• Fever and chills
  • Sore throat
  • Cough
  • Severe muscle aches
  • Severe fatigue
  • Headache
  • Runny nose, nasal congestion
  • Sneezing
  • Watery eyes
  • Gastrointestinal symptoms (eg, nausea, diarrhea, vomiting)

Call your doctor (or as advised by local public health officials) if both of the following apply to you:

  • You have a fever of 100°F (37.8°C) or higher and any of the following:
    • Stuffy nose (makes it hard for you to breathe through your nose)
    • Runny nose (you are wiping your nose often)
    • Cough
    • Sore throat
  • You have been exposed to the H1N1 flu by:
    • being within six feet of someone known to have the H1N1 flu, or
    • living or having traveled to a place where there have been confirmed cases of the H1N1 flu.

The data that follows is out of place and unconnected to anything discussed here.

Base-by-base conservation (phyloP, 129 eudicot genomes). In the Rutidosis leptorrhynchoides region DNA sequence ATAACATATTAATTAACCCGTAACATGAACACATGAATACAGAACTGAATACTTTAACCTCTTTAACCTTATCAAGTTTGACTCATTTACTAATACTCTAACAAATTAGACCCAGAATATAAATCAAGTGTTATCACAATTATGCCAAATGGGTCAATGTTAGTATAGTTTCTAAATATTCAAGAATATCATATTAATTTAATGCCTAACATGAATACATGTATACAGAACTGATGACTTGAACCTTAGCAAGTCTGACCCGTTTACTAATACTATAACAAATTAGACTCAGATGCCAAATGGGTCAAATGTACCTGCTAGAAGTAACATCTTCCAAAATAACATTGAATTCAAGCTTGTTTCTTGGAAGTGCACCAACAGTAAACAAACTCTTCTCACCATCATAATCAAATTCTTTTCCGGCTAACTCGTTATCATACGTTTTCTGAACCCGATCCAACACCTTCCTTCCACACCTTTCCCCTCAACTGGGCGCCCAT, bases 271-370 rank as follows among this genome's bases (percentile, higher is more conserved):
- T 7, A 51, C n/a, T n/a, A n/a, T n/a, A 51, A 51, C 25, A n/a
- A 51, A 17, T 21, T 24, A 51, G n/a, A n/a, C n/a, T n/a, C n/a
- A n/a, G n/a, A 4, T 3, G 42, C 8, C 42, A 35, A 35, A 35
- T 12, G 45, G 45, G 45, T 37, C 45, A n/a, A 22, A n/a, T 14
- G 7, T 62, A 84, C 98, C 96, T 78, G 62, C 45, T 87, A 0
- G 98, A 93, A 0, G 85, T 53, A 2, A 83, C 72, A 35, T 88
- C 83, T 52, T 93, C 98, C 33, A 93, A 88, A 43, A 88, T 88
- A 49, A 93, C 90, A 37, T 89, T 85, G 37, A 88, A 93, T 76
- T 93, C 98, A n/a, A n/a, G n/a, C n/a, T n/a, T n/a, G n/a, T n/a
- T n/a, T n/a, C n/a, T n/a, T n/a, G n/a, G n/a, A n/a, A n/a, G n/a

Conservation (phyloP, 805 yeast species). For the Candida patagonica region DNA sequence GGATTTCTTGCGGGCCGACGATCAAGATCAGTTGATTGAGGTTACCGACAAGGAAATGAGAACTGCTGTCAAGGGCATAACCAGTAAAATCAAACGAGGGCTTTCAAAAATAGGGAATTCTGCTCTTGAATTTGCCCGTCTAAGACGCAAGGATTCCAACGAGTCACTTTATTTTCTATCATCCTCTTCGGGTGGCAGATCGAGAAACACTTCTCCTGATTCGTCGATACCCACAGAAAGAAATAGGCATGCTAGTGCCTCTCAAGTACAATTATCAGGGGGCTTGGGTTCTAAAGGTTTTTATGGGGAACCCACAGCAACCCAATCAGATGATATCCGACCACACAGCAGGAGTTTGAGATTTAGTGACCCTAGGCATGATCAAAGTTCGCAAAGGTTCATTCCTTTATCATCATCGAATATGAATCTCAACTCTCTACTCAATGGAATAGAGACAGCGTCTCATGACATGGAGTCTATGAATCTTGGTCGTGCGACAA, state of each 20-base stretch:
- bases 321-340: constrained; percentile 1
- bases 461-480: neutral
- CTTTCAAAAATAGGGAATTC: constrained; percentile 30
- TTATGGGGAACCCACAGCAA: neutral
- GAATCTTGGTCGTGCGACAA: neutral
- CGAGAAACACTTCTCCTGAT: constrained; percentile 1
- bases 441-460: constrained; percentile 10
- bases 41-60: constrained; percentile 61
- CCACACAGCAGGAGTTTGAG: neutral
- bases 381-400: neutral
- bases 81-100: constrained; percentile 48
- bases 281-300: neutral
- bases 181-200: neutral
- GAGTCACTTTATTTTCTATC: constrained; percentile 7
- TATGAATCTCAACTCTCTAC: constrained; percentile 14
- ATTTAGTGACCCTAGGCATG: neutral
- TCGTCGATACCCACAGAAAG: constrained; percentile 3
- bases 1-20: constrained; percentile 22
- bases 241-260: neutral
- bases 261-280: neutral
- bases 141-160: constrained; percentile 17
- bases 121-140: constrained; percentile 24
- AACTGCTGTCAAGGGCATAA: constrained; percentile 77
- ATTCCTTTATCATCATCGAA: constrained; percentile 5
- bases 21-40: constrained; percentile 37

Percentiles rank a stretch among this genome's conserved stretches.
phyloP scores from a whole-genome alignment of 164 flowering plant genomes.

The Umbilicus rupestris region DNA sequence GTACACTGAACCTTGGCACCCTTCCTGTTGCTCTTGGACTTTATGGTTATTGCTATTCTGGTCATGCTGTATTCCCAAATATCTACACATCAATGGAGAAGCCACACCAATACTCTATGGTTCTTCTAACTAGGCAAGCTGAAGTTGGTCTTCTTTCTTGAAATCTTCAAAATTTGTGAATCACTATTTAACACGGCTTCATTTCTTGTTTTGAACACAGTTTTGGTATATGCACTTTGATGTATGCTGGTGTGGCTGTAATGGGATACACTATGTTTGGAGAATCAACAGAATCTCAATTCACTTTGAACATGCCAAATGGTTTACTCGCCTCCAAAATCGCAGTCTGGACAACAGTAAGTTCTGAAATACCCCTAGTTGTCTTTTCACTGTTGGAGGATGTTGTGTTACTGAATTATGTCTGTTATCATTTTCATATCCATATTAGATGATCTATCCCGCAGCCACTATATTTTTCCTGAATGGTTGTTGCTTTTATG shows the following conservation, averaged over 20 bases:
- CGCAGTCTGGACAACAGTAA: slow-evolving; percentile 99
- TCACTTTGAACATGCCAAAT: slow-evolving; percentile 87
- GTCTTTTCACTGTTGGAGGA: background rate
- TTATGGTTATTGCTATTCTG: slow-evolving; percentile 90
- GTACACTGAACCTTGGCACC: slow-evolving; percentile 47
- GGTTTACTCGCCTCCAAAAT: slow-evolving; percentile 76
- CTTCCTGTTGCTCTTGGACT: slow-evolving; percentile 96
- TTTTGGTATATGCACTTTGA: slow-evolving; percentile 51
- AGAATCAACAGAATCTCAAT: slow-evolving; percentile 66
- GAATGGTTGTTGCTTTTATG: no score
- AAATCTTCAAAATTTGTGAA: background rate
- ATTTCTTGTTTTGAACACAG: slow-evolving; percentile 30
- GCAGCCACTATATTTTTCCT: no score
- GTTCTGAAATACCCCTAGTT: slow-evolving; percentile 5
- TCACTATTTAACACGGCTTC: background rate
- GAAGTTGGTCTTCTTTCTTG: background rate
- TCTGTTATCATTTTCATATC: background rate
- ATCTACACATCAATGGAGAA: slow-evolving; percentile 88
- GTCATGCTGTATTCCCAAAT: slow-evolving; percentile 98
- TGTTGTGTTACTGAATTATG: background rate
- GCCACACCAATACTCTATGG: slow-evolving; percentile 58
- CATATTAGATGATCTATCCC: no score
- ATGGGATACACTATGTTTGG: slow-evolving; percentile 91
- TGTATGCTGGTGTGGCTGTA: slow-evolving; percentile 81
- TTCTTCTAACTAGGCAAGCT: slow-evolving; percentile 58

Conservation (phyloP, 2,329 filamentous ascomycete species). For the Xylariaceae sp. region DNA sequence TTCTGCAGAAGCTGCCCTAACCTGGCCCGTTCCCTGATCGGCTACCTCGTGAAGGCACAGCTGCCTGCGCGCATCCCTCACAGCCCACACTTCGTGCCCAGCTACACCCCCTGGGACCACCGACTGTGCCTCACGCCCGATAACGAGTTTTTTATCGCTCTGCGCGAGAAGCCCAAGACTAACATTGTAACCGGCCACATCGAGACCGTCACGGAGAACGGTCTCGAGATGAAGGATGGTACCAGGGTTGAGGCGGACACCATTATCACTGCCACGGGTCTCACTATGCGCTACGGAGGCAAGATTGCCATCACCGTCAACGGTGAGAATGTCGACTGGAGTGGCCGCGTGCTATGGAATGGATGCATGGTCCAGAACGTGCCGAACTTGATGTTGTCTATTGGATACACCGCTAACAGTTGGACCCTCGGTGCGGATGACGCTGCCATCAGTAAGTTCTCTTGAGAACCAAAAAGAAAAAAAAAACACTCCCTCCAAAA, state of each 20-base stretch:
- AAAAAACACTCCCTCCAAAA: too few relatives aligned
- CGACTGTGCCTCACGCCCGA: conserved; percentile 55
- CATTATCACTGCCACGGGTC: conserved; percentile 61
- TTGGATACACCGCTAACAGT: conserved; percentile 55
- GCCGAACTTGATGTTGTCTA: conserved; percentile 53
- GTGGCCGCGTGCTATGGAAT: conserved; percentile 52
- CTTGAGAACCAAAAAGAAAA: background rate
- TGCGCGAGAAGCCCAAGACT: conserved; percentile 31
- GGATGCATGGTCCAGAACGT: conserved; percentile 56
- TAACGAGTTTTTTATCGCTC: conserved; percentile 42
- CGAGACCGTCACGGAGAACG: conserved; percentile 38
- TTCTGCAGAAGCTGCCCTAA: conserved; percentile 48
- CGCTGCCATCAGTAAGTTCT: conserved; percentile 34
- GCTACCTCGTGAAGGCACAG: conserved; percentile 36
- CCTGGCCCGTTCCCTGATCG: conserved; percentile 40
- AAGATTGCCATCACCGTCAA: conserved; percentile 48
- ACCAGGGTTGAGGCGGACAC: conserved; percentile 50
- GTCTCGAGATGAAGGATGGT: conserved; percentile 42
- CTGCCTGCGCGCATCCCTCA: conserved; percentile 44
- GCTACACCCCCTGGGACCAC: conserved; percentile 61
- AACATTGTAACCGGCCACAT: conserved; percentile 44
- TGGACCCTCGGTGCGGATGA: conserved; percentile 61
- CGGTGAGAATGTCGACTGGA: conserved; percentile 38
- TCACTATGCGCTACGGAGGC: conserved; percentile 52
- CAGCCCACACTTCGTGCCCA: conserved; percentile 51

If the H1N1 flu becomes severe, it can cause pneumonia. Deaths have occurred, but this has been rare. The H1N1 flu can also worsen medical conditions you may already have.

Seek urgent medical care if you have emergency warning signs.

  • Emergency warning signs in adults include:
    • Trouble breathing or shortness of breath
    • Pain or pressure in chest or belly
    • Sudden dizziness
    • Confusion
    • Severe vomiting or vomiting that does not stop
    • Flu-like symptoms get better then come back with fever and worse cough
  • Emergency warning signs in children include:
    • Fast breathing or trouble breathing
    • Blue or gray skin color
    • Not drinking enough fluids
    • Not waking up or not interacting
    • Being so irritable to not want to be held
    • Flu-like symptoms get better then come back with fever and worse cough
    • Fever with a rash

Diagnosis